Editor: Angel R. Calso | www.businessmirror.com.ph

The World BusinessMirror

Sunday, August 26, 2018

A3

As trade war intensifies, China moves to bolster its economy By Keith Bradsher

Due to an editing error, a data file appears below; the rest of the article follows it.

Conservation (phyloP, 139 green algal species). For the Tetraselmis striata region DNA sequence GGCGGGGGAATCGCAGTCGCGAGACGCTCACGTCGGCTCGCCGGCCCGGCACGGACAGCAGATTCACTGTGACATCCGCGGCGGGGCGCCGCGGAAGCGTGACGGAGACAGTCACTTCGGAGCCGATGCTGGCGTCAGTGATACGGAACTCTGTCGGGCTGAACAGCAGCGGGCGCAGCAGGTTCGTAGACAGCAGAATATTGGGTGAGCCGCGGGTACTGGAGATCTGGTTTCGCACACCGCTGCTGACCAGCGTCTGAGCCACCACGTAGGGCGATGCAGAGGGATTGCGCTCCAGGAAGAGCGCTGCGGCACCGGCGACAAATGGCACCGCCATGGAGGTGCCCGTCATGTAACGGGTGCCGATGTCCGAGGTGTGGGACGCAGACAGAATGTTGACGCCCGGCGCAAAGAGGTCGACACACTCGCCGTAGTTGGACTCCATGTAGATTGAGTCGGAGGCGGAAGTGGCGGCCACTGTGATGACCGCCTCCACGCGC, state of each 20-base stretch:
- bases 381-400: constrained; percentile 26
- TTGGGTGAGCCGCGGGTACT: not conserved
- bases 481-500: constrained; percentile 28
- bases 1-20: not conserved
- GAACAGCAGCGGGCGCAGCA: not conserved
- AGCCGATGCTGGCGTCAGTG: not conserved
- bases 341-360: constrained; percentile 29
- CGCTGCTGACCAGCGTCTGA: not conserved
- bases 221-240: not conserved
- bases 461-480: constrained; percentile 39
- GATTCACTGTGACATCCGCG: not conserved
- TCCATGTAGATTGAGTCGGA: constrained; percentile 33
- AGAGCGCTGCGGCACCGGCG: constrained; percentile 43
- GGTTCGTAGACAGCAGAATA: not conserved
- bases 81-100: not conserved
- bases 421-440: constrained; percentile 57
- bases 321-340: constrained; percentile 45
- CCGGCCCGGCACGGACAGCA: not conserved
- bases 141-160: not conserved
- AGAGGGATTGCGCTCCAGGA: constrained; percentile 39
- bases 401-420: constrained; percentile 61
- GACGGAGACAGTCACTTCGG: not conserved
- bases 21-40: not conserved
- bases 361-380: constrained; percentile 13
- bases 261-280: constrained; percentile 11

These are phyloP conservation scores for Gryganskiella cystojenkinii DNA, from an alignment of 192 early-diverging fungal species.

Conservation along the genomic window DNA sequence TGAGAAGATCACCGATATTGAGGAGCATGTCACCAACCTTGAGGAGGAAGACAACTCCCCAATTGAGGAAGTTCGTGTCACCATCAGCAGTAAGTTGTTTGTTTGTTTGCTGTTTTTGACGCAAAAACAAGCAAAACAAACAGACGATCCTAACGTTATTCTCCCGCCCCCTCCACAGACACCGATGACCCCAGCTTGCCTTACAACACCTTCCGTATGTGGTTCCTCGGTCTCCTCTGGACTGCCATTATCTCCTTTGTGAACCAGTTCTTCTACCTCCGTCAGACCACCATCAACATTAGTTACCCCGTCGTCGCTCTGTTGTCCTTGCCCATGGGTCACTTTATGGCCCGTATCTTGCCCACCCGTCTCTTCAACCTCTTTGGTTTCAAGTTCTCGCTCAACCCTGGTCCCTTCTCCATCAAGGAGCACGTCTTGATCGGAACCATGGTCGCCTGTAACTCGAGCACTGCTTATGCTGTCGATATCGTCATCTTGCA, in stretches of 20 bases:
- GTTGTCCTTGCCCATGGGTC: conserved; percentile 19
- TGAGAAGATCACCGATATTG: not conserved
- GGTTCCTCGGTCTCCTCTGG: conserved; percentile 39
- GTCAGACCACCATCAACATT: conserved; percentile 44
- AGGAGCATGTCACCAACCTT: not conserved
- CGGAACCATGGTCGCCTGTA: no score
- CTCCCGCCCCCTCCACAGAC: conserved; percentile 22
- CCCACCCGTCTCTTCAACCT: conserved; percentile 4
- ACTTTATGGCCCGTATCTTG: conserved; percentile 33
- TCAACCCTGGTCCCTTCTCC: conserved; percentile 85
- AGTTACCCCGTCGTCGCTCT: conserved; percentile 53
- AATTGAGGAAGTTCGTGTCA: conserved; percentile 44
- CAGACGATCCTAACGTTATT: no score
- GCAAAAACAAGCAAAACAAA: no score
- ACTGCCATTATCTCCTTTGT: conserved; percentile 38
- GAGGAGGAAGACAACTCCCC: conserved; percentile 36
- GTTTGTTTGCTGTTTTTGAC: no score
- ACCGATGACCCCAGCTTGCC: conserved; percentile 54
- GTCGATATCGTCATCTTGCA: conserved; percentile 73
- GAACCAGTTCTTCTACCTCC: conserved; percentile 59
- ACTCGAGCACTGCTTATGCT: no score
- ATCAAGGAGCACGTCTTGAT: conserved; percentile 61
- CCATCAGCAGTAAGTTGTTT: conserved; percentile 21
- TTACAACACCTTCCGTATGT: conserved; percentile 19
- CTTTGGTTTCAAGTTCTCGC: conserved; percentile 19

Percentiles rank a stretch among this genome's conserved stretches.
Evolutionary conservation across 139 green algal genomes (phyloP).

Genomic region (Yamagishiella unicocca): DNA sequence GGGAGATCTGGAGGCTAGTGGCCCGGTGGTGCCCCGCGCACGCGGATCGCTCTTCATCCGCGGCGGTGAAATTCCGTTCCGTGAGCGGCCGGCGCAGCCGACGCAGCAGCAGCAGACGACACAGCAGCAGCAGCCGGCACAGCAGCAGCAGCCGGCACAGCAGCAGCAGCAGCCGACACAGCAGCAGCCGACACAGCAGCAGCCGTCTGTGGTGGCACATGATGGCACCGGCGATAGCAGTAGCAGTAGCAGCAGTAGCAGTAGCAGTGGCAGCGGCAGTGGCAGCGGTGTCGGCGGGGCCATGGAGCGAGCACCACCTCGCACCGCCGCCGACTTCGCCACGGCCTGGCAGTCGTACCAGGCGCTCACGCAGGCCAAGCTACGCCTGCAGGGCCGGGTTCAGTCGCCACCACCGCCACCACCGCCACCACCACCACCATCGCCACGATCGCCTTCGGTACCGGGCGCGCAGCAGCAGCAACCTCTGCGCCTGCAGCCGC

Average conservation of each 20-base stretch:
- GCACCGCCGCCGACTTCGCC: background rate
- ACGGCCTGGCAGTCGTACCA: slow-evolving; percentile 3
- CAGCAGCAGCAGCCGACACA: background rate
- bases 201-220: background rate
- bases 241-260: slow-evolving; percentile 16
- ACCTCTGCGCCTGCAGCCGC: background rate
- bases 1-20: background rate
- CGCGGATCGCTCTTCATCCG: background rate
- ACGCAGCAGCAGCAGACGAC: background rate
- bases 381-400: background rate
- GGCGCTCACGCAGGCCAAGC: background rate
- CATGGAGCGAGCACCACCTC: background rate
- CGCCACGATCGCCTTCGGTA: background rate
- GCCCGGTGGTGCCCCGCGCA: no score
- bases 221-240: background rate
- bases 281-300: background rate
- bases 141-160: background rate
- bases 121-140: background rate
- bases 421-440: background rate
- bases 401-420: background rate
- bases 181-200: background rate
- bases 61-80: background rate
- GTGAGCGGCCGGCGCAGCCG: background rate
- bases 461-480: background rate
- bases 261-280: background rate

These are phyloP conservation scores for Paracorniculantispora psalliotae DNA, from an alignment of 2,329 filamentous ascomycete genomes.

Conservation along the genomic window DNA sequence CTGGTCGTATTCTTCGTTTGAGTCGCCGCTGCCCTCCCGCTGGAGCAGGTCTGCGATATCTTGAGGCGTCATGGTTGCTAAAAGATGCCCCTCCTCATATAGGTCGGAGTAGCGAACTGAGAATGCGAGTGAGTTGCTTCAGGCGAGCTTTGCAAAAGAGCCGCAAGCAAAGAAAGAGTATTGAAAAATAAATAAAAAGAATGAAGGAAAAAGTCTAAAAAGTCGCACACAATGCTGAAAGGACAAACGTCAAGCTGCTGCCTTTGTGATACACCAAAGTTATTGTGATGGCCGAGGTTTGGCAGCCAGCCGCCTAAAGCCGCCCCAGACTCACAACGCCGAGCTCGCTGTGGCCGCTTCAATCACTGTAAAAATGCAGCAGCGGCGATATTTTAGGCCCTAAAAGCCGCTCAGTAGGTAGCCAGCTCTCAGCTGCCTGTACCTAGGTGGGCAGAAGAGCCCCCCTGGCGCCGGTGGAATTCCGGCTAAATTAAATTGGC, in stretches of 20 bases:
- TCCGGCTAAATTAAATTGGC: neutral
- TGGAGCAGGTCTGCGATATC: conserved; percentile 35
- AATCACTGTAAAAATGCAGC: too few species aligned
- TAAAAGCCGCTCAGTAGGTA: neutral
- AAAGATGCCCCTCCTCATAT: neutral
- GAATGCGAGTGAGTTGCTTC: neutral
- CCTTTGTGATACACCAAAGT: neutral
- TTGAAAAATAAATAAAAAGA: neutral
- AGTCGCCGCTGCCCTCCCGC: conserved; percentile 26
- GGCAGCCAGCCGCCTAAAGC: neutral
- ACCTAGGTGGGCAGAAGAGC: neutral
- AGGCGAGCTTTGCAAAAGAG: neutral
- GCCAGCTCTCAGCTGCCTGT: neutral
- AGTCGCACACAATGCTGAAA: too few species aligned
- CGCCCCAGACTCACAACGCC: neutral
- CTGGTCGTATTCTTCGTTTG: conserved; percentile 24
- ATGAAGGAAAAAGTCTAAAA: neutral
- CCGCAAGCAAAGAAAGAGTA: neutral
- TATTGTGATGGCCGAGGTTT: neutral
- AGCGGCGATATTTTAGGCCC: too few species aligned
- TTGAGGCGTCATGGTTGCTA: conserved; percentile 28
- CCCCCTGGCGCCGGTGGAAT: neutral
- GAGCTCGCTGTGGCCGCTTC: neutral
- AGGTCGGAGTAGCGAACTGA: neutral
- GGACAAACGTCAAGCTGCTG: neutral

New York Times News Service

S